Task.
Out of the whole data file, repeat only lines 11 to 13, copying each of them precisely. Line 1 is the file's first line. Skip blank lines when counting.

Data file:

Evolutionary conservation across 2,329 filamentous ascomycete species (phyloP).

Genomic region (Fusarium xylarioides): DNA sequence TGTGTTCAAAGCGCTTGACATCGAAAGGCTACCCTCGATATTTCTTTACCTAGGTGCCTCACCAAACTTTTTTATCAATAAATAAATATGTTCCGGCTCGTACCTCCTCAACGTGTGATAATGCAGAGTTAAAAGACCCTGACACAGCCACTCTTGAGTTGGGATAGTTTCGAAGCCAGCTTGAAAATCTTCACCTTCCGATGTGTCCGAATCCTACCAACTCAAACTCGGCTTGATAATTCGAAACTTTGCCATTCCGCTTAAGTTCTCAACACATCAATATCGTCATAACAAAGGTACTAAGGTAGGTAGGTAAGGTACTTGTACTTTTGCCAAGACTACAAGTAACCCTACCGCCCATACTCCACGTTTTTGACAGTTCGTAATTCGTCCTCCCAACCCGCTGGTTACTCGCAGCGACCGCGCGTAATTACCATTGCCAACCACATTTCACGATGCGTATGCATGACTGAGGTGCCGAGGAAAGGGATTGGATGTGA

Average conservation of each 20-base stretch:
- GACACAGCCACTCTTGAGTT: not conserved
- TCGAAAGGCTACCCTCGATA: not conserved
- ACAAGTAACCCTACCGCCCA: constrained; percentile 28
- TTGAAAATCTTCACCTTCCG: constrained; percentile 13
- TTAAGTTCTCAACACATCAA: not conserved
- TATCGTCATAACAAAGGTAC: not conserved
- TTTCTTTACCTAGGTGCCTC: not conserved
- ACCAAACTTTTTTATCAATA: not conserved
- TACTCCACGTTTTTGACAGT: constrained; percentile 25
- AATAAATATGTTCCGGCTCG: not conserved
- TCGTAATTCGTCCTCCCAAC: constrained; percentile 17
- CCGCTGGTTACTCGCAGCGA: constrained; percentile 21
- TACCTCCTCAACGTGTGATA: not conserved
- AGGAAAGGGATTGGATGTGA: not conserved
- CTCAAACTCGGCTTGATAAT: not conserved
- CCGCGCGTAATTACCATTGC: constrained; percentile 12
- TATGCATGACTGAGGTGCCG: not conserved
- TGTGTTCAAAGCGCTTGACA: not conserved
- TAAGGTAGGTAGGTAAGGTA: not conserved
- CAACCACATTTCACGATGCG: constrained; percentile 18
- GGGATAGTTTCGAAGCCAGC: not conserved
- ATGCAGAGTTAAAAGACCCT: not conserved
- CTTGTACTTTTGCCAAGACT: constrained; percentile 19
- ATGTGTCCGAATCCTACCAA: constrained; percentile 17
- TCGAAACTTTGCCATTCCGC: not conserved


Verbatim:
- ACCAAACTTTTTTATCAATA: not conserved
- TACTCCACGTTTTTGACAGT: constrained; percentile 25
- AATAAATATGTTCCGGCTCG: not conserved